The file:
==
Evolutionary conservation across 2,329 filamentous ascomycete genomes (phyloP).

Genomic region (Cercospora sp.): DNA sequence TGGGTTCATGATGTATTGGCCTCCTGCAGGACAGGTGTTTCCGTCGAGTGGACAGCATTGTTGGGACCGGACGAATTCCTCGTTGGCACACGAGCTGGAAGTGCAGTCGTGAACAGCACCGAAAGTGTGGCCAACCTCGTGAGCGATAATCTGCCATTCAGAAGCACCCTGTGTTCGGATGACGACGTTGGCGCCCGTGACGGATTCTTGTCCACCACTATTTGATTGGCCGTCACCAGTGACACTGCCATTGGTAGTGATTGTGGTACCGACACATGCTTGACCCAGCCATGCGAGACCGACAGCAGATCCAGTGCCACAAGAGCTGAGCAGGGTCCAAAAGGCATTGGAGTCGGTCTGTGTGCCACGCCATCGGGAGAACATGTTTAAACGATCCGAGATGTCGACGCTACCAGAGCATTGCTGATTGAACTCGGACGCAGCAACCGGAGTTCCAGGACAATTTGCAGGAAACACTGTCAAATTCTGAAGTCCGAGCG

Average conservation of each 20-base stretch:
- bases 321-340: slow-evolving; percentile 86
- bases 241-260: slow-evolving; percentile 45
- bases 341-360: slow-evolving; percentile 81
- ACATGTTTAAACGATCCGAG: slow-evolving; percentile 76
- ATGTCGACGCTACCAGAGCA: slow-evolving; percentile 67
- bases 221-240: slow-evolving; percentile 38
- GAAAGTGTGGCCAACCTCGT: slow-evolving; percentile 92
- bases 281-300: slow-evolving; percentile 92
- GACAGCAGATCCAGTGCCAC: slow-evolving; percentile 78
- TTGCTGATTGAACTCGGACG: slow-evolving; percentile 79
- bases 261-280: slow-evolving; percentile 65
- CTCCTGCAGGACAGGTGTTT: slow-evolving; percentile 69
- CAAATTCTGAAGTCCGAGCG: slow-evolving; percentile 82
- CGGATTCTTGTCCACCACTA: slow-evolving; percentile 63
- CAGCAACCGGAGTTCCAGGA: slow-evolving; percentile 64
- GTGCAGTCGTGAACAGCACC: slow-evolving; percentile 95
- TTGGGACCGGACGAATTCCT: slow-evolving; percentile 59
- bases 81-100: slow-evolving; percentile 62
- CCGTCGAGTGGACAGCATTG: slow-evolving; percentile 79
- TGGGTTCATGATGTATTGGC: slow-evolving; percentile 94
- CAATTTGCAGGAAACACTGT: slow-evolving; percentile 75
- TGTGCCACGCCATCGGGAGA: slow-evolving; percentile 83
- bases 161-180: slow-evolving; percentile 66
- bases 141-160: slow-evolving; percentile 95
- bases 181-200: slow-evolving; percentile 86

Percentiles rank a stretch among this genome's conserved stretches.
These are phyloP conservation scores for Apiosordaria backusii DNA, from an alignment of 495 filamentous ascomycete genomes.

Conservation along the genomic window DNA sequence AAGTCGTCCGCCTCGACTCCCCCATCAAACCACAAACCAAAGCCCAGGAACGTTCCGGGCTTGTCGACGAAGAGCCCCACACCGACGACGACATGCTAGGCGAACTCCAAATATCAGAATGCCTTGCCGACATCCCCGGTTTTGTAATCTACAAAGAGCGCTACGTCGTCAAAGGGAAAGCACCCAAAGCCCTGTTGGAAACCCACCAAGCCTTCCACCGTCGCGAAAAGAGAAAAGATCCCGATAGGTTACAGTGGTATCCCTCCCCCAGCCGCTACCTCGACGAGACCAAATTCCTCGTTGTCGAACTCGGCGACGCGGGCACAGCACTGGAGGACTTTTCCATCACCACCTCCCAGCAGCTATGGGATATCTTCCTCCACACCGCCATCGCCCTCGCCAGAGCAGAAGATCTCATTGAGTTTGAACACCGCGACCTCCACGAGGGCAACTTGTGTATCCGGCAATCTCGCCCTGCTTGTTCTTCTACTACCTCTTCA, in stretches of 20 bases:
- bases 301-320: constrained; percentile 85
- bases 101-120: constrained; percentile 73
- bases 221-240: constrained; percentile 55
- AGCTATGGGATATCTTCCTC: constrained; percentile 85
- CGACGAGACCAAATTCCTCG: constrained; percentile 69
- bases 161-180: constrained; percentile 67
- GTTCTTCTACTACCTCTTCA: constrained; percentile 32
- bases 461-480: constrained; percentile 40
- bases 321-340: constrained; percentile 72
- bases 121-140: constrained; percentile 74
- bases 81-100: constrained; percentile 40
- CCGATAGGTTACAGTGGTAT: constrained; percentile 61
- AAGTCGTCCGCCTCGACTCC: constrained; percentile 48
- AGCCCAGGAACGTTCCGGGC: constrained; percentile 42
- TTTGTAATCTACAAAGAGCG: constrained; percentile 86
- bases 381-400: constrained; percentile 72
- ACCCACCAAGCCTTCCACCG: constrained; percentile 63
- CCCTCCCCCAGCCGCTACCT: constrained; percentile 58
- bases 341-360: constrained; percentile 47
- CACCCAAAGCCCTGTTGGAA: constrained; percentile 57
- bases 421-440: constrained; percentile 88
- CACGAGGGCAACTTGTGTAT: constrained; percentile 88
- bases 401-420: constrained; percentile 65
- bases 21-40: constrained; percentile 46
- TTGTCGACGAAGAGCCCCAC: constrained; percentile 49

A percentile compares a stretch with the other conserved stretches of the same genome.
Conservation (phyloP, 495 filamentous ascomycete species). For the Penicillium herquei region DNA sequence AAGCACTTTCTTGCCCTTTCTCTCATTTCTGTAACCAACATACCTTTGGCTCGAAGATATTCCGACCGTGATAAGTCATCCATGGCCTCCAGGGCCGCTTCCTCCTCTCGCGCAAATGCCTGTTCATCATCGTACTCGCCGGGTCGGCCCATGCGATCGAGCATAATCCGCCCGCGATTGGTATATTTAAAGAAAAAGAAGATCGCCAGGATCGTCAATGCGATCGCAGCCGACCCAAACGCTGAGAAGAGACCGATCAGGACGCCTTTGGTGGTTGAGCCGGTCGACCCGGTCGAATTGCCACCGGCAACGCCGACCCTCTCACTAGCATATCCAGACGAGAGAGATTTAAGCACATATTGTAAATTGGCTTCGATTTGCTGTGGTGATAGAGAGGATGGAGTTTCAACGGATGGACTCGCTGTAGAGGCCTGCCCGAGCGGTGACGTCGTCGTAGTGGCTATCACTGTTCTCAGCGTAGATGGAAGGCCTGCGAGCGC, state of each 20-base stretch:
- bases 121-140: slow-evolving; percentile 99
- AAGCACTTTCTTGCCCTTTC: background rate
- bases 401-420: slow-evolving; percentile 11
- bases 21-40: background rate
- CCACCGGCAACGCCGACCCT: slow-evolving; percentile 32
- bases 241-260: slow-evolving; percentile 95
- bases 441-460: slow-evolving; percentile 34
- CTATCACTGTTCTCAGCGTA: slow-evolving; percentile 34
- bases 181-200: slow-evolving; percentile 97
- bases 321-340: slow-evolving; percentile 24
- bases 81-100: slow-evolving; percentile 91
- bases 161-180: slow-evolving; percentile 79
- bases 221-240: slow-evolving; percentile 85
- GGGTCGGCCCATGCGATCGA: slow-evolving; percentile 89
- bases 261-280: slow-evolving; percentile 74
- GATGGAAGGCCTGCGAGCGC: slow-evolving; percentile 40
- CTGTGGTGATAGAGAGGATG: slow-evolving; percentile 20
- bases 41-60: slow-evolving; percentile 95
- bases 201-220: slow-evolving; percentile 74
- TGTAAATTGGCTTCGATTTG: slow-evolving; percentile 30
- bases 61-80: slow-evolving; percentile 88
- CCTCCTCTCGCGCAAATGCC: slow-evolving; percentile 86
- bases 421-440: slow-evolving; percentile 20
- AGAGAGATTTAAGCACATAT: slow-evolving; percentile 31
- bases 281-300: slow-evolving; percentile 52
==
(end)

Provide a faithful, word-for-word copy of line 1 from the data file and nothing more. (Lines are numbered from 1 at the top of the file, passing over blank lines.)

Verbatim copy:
Evolutionary conservation across 2,329 filamentous ascomycete genomes (phyloP).